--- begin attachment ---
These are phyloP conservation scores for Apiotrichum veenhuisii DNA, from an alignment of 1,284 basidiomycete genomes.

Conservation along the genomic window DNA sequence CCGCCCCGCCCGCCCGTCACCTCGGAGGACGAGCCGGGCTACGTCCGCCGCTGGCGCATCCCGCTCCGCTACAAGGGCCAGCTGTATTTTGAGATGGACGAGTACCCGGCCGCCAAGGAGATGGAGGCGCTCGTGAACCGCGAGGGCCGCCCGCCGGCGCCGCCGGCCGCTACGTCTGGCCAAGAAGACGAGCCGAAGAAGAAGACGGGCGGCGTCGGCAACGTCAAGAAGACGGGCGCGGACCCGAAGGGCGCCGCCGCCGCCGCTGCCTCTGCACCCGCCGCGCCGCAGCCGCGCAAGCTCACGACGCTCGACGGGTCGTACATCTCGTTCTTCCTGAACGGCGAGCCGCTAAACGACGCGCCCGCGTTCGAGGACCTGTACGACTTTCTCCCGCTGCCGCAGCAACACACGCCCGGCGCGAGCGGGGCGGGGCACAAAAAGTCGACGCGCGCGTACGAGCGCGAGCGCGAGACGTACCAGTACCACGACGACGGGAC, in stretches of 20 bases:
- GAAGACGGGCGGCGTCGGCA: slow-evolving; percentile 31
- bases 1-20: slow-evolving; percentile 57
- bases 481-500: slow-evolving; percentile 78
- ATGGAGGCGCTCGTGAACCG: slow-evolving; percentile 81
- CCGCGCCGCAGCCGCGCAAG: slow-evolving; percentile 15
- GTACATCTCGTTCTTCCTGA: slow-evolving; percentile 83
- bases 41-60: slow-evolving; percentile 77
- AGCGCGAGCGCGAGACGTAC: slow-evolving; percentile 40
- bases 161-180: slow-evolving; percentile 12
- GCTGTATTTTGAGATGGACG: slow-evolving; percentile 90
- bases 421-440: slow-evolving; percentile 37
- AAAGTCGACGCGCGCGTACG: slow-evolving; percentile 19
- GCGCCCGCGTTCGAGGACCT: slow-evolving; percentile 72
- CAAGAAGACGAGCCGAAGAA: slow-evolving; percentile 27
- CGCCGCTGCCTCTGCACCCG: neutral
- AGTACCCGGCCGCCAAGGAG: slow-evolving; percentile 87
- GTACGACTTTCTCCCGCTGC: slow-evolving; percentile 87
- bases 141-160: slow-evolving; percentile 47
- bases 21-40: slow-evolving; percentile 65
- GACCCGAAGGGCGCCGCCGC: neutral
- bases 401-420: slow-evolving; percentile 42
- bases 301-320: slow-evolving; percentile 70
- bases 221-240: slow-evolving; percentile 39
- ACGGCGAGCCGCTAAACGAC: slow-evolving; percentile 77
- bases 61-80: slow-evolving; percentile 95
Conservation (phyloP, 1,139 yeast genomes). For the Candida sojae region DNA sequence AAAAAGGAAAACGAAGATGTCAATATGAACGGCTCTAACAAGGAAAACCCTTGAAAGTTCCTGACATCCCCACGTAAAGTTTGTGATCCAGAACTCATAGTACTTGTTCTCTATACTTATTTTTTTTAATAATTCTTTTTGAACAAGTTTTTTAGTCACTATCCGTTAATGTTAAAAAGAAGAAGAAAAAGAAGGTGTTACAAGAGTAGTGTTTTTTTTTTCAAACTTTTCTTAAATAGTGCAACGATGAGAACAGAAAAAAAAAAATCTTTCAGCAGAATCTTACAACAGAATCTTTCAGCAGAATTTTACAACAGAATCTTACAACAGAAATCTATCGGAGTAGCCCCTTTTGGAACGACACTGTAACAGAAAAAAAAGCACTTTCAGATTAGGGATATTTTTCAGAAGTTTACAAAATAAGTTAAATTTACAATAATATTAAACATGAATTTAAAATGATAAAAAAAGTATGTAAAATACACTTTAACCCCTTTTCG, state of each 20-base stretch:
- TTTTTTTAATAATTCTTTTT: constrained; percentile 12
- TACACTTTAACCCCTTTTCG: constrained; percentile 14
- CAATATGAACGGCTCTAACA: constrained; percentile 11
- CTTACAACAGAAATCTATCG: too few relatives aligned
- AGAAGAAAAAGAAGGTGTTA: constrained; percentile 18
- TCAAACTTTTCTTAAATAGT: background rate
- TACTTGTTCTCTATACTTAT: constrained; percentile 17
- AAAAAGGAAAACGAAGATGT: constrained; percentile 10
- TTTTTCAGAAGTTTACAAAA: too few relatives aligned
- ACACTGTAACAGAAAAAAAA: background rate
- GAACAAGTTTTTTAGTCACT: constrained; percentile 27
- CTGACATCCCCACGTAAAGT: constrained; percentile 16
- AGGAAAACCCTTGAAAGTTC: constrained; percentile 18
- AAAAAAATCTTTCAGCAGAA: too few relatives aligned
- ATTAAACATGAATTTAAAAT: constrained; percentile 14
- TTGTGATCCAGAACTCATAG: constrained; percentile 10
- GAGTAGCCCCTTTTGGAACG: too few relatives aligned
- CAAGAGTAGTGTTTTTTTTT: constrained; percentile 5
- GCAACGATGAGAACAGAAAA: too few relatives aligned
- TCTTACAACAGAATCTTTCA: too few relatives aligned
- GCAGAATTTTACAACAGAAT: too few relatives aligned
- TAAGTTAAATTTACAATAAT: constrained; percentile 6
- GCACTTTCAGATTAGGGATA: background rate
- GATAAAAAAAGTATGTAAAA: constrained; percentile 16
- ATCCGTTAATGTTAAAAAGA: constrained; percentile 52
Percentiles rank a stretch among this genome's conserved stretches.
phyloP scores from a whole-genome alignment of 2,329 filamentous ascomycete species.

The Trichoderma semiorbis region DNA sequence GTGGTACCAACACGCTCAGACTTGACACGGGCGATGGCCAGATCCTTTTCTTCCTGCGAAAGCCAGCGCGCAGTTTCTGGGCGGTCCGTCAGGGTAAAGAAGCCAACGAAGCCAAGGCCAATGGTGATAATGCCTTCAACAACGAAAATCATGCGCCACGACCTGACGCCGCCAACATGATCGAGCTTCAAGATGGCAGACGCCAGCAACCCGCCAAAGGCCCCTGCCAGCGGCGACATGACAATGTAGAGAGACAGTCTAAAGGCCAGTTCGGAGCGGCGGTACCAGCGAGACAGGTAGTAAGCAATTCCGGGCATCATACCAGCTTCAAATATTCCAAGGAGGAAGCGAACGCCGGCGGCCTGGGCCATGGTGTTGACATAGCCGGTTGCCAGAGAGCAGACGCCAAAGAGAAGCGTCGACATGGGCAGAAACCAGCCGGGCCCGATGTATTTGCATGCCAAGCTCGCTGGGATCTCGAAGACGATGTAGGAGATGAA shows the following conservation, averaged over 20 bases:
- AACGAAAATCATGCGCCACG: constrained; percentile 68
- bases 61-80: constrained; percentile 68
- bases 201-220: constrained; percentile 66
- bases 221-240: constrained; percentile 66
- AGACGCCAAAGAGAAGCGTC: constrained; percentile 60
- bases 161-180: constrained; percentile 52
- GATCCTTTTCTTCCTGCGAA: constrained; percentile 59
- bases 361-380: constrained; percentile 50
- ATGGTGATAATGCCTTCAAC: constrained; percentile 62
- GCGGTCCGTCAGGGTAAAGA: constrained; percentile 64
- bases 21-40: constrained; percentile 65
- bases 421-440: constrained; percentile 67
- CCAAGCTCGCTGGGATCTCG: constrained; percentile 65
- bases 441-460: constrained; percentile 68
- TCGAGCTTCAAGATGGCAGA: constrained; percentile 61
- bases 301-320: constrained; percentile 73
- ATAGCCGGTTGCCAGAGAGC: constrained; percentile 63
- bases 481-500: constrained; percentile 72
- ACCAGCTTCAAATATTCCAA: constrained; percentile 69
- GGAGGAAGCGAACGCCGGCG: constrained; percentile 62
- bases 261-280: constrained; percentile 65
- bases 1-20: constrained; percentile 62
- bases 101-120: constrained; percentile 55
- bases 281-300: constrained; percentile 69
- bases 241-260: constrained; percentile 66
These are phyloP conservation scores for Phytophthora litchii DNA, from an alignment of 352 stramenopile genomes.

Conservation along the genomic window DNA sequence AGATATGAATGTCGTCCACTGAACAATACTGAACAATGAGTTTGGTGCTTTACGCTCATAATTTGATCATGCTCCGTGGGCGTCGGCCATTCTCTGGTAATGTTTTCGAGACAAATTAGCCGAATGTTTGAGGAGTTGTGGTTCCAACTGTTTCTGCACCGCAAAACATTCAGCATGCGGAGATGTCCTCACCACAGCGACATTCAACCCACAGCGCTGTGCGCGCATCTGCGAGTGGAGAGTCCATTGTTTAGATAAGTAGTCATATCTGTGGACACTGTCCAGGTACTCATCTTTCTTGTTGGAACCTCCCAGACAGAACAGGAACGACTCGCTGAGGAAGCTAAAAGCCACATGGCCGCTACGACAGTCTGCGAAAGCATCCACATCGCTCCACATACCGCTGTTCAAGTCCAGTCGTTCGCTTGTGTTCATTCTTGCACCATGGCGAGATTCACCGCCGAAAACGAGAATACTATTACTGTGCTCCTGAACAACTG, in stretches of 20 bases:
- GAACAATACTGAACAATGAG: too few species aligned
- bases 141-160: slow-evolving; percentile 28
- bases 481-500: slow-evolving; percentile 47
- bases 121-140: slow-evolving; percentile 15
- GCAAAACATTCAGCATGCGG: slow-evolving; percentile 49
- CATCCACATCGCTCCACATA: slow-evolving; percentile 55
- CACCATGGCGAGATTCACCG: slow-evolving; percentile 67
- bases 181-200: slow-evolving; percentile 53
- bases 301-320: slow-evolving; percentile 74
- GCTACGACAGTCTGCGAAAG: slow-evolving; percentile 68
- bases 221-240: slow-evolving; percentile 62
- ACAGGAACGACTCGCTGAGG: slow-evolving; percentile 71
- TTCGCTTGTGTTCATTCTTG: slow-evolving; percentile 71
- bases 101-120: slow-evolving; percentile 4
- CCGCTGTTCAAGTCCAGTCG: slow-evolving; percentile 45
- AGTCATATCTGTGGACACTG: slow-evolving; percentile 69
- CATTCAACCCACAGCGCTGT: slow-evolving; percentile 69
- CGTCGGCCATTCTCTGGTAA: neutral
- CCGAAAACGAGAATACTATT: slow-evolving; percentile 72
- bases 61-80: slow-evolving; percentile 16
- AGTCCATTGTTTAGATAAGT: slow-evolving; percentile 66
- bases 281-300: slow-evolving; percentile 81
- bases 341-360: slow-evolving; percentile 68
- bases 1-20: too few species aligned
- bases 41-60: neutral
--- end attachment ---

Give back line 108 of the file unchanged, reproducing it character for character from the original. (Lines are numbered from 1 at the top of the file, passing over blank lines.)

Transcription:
- bases 41-60: neutral